Lacunal allocation and gas transport capacity in the salt marsh grass Spartina alterniflora
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- Arenovski, A.L. & Howes, B.L. Oecologia (1992) 90: 316. doi:10.1007/BF00317687
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Lacunal allocation as the fraction of the total cross sectional area of leaves, stem bases, rhizomes, and roots was determined in both tall and short growth forms of Spartina alterniflora collected from natural monospecific stands. The results indicate that in both growth forms lacunal allocation is greater in stem bases and rhizomes than in leaves and roots and that tall form plants allocate more of their stem and rhizome to lacunae than short form plants.
Measurements made in natural stands of Spartina alterniflora suggest that total lacunal area of the stem base increases with increasing stem diameter and that stem diameter increases with increasing plant height and above-ground biomass. However, the fraction of cross section allocated to lacunae was relatively constant and increased only with the formation of a central lacuna.
Experimental manipulations of surface and subsurface water exchange were carried out to test the influence of flooding regime on aerenchyma formation. No significant differences in lacunal allocation were detected between plants grown in flooded (reduced) and drained (oxidized) sediments in either laboratory or field experiments. While aerenchyma formation in Spartina alterniflora may be an adaptation to soil waterlogging/anoxia, our results suggest that lacunal formation is maximized as a normal part of development with allocation constrained structurally by the size of plants in highly organic New England and Mid-Atlantic marshes.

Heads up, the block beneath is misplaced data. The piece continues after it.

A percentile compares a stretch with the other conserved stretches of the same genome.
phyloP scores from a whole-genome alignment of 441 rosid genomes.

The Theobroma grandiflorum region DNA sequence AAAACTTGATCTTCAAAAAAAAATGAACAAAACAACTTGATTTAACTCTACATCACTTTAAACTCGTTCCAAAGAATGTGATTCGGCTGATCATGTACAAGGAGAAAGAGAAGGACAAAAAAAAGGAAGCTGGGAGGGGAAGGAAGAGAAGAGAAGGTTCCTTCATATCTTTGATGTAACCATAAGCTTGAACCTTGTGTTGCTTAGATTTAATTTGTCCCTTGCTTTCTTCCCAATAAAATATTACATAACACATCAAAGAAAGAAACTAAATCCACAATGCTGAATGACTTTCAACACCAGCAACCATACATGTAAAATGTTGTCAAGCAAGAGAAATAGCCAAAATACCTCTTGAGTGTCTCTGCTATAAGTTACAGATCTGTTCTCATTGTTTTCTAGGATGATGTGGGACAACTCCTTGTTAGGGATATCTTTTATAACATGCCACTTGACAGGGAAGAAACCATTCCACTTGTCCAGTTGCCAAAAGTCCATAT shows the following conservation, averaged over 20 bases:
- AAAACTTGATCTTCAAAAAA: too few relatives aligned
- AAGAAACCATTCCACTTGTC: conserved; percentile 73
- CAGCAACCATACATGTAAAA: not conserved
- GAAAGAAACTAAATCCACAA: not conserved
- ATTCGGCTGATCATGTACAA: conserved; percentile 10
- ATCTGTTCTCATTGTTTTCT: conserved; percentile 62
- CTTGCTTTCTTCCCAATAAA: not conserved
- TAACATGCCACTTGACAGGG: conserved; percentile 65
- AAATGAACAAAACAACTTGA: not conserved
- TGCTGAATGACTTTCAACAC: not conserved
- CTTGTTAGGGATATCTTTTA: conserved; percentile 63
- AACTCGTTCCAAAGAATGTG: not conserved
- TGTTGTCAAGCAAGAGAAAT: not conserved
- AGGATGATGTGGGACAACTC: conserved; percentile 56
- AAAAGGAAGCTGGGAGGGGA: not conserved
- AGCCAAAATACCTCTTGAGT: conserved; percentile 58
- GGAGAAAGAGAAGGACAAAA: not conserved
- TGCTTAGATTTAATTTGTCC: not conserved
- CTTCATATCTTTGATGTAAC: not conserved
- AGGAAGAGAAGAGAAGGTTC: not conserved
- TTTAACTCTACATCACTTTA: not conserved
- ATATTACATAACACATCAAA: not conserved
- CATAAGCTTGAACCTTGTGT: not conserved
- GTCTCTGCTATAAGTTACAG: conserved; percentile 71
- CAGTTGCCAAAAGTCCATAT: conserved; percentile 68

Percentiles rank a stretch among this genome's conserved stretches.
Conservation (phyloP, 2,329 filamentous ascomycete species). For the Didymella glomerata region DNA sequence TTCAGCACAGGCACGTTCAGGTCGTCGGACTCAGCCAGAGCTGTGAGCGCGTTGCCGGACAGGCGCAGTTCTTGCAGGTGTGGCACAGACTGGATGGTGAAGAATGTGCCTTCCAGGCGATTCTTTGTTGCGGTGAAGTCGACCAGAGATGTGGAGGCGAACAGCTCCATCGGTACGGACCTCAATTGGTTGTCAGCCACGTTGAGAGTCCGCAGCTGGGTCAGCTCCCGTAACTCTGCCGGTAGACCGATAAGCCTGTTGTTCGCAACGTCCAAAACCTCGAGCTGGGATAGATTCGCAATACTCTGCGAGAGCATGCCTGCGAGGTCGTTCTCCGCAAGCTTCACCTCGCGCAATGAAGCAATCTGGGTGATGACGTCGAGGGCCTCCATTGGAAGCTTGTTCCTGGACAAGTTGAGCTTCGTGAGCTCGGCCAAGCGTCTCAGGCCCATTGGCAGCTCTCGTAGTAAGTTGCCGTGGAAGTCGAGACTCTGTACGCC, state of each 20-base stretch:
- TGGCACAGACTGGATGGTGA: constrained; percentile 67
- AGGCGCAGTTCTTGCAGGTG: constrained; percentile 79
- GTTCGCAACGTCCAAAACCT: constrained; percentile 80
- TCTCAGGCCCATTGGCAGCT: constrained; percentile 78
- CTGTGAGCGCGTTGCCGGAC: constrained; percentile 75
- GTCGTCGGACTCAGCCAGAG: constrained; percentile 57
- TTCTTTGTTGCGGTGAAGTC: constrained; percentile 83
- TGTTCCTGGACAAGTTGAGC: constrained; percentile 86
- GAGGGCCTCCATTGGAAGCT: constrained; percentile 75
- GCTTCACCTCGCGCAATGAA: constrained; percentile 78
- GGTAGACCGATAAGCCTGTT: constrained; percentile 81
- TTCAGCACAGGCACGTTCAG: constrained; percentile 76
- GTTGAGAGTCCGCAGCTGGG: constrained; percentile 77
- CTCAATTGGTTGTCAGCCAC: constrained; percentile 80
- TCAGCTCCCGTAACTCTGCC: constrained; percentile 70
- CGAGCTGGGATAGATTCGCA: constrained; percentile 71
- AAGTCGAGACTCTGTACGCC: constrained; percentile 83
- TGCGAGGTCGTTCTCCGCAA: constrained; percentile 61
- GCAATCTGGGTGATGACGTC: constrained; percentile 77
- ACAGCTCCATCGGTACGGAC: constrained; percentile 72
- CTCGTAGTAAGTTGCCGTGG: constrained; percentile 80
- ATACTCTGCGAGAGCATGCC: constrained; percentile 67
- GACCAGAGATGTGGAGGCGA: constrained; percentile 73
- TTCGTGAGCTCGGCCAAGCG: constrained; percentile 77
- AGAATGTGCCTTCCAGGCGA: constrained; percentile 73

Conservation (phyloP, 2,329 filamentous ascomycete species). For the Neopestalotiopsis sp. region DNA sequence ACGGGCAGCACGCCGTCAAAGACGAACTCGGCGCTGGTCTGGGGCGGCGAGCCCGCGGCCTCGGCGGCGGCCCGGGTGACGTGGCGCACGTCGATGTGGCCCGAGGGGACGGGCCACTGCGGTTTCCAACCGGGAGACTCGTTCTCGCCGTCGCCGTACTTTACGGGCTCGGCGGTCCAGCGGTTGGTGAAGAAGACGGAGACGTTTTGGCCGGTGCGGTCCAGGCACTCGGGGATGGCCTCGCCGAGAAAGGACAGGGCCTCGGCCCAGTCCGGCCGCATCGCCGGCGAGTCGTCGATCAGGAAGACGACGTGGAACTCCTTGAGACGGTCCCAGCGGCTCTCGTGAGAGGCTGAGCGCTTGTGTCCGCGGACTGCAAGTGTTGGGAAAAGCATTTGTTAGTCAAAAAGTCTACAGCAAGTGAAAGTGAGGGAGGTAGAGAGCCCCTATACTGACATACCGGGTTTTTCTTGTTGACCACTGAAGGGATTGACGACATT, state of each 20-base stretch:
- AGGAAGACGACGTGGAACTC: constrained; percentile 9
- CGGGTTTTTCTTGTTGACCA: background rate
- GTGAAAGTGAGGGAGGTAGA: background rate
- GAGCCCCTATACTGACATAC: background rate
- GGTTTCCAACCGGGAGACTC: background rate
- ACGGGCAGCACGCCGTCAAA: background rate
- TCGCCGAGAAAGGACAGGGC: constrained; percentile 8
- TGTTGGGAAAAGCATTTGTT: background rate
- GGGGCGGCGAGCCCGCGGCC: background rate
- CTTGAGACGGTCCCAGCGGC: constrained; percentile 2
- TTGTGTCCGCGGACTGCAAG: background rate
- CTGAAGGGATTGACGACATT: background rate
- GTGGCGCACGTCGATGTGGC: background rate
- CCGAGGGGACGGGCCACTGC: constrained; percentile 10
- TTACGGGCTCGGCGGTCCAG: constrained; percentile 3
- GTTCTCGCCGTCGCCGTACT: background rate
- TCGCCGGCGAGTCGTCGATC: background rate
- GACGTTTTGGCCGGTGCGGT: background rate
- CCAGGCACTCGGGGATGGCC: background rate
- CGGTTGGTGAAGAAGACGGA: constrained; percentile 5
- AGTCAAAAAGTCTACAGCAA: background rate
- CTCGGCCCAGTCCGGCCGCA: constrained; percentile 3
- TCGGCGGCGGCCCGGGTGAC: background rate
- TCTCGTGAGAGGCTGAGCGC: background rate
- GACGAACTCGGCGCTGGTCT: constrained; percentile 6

The cross sectional area of aerenchyma for gas transport was found to be related to the growth of Spartina alterniflora with stands of short form Spartina alterniflora exhibiting a lower specific gas transport capacity (lacunal area per unit below ground biomass) than tall form plants despite having a similar below-ground biomass supported by a 10 fold higher culm density. The increased specific gas transport capacity in tall vs. short plants may provide a new mechanism to explain the better aeration, higher nutrient uptake rates and lower frequency of anaerobic respiration in roots of tall vs. short Spartina alterniflora.